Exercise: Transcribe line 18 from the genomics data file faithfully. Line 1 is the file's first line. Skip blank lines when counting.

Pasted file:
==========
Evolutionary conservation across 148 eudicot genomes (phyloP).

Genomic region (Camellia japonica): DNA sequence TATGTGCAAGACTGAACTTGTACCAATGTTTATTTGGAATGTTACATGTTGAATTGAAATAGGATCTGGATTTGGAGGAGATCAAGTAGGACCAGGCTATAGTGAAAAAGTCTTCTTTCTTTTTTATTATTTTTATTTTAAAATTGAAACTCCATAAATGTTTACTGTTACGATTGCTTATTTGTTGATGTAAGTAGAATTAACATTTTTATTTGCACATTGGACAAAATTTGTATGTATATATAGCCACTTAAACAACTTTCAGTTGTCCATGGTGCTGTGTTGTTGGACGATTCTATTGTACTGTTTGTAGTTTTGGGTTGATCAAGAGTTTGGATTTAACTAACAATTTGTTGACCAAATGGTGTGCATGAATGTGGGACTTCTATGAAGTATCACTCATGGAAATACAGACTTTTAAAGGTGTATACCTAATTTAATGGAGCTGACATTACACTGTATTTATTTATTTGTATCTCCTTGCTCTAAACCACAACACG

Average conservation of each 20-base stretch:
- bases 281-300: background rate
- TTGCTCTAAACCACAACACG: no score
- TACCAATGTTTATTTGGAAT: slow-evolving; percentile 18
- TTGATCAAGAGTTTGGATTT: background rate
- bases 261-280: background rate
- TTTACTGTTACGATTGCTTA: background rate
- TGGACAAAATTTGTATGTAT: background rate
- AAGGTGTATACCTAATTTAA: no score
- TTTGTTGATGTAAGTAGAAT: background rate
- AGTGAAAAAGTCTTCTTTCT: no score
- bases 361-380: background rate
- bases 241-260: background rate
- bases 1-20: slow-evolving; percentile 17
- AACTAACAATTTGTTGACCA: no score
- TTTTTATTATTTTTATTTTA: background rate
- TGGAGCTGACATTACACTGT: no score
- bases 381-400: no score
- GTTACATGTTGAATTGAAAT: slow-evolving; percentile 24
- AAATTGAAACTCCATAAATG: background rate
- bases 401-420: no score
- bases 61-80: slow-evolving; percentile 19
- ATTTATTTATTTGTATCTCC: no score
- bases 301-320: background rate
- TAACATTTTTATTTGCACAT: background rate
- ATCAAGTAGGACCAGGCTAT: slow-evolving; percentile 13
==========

- TTTTTATTATTTTTATTTTA: background rate